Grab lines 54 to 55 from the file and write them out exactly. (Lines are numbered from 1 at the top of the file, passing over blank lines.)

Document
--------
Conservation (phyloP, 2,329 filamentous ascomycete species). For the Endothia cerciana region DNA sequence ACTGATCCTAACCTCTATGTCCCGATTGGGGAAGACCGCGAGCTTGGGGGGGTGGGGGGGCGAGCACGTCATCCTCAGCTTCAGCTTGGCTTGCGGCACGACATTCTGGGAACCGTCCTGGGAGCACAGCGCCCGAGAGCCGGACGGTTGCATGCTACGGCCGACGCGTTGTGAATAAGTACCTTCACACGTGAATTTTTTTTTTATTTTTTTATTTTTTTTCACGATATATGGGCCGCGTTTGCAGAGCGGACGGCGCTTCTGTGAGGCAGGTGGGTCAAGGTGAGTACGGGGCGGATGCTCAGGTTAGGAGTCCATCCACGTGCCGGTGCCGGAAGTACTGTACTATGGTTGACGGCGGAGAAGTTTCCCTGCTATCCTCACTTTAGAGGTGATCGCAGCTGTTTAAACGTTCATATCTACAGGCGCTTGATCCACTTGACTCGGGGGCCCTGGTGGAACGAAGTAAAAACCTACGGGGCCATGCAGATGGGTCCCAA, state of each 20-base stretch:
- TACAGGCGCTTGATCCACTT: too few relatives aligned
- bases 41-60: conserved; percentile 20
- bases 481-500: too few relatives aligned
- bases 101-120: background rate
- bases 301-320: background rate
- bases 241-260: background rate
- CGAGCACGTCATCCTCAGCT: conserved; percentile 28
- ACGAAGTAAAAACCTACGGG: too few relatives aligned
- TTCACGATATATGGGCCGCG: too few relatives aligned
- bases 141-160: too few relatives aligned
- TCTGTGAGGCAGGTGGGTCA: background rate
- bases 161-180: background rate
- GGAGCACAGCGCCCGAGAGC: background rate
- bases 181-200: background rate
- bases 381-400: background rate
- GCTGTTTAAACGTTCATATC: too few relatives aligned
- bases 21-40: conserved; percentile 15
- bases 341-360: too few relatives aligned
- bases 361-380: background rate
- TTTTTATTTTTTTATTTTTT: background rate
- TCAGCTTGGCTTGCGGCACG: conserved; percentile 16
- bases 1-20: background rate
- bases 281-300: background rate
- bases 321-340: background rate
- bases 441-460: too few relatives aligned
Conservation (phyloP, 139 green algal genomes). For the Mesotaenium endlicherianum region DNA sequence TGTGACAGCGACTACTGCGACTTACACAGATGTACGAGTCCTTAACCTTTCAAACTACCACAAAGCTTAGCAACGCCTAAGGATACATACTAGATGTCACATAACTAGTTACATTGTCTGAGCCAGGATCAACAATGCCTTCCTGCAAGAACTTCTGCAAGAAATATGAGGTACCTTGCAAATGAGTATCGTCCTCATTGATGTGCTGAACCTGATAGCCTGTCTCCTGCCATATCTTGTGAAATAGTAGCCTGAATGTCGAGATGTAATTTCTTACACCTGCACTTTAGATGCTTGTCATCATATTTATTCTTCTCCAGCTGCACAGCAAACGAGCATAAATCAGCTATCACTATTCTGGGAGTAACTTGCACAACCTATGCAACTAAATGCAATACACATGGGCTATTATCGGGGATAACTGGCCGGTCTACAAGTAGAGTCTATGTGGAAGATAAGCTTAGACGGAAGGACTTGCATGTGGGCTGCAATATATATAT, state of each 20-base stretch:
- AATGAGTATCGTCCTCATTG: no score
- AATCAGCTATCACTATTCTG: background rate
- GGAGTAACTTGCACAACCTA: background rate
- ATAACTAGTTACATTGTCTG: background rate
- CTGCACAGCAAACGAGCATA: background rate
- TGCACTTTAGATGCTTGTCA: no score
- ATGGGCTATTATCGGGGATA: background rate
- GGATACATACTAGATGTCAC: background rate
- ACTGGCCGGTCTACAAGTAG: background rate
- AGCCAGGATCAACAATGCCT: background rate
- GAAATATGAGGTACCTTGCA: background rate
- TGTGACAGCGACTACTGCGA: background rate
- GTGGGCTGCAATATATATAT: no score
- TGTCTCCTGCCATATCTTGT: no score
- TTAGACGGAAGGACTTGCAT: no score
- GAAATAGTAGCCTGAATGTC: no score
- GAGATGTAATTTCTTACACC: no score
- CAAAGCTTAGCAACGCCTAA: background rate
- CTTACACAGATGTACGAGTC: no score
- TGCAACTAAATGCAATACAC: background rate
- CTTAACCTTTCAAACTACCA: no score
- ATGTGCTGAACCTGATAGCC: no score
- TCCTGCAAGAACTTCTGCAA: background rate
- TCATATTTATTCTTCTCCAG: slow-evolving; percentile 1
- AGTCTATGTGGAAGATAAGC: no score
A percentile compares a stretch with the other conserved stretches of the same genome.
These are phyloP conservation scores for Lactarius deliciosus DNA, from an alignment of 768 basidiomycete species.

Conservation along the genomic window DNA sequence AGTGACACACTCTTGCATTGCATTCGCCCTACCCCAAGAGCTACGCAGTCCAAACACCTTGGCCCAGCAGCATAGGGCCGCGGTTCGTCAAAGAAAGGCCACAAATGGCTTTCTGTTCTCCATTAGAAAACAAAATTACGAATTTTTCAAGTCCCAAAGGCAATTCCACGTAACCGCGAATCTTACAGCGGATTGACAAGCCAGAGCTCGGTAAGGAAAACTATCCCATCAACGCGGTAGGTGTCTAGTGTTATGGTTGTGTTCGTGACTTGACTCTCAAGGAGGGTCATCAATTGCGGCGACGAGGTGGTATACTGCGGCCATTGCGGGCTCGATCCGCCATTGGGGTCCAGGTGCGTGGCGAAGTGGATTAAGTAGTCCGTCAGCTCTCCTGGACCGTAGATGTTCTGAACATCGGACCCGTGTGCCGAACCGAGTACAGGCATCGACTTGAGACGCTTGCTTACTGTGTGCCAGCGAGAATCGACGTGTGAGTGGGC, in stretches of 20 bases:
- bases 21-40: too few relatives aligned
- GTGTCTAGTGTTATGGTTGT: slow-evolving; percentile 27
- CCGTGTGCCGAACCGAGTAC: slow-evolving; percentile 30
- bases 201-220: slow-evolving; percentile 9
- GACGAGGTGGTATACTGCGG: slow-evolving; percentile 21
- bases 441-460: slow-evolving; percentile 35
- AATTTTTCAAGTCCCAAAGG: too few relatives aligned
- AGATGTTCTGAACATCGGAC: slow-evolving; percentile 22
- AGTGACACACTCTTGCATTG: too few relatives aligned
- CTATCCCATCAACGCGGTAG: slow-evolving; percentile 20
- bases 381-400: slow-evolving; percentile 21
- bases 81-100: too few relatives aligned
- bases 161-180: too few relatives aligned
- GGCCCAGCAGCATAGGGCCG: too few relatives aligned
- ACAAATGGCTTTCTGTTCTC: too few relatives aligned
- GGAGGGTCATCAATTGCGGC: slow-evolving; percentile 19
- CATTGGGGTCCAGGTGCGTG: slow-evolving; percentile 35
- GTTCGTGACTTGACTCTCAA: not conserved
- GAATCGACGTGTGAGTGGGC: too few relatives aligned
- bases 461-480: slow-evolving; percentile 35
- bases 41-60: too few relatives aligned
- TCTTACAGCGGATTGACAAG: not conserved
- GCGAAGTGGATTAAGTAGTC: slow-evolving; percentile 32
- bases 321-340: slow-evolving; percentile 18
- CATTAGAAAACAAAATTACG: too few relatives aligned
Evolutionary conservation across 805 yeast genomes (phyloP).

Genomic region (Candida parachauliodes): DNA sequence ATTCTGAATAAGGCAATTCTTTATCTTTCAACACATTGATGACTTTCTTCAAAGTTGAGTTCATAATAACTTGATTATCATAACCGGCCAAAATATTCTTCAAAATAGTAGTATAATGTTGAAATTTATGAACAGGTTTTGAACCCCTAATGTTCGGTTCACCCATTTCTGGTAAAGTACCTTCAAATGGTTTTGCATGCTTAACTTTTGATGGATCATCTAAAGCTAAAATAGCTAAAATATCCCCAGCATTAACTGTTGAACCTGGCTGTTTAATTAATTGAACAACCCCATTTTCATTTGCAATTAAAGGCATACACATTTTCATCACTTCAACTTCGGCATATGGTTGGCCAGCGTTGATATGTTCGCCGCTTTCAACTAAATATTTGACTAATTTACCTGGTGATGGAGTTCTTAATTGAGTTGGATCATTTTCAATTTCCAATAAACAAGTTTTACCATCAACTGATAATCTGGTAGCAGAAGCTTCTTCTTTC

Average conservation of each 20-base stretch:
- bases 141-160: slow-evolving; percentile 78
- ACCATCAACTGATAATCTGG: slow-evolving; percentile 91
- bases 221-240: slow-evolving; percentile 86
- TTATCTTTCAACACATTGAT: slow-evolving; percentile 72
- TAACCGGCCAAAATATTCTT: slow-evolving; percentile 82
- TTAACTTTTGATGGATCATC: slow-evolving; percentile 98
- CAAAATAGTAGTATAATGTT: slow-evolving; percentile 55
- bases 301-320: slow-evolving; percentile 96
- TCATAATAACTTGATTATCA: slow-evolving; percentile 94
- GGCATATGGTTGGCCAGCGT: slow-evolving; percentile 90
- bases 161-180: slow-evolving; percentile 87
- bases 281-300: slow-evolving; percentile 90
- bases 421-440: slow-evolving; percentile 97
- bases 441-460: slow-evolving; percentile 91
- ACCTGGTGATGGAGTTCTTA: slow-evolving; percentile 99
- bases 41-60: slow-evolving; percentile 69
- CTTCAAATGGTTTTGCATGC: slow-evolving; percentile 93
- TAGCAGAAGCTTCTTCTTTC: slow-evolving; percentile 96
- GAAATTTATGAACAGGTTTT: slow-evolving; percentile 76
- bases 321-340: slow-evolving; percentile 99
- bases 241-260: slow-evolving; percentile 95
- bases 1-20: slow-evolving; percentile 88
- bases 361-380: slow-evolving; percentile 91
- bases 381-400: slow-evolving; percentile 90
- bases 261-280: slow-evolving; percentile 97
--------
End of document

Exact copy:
These are phyloP conservation scores for Lactarius deliciosus DNA, from an alignment of 768 basidiomycete species.

Conservation along the genomic window DNA sequence AGTGACACACTCTTGCATTGCATTCGCCCTACCCCAAGAGCTACGCAGTCCAAACACCTTGGCCCAGCAGCATAGGGCCGCGGTTCGTCAAAGAAAGGCCACAAATGGCTTTCTGTTCTCCATTAGAAAACAAAATTACGAATTTTTCAAGTCCCAAAGGCAATTCCACGTAACCGCGAATCTTACAGCGGATTGACAAGCCAGAGCTCGGTAAGGAAAACTATCCCATCAACGCGGTAGGTGTCTAGTGTTATGGTTGTGTTCGTGACTTGACTCTCAAGGAGGGTCATCAATTGCGGCGACGAGGTGGTATACTGCGGCCATTGCGGGCTCGATCCGCCATTGGGGTCCAGGTGCGTGGCGAAGTGGATTAAGTAGTCCGTCAGCTCTCCTGGACCGTAGATGTTCTGAACATCGGACCCGTGTGCCGAACCGAGTACAGGCATCGACTTGAGACGCTTGCTTACTGTGTGCCAGCGAGAATCGACGTGTGAGTGGGC, in stretches of 20 bases: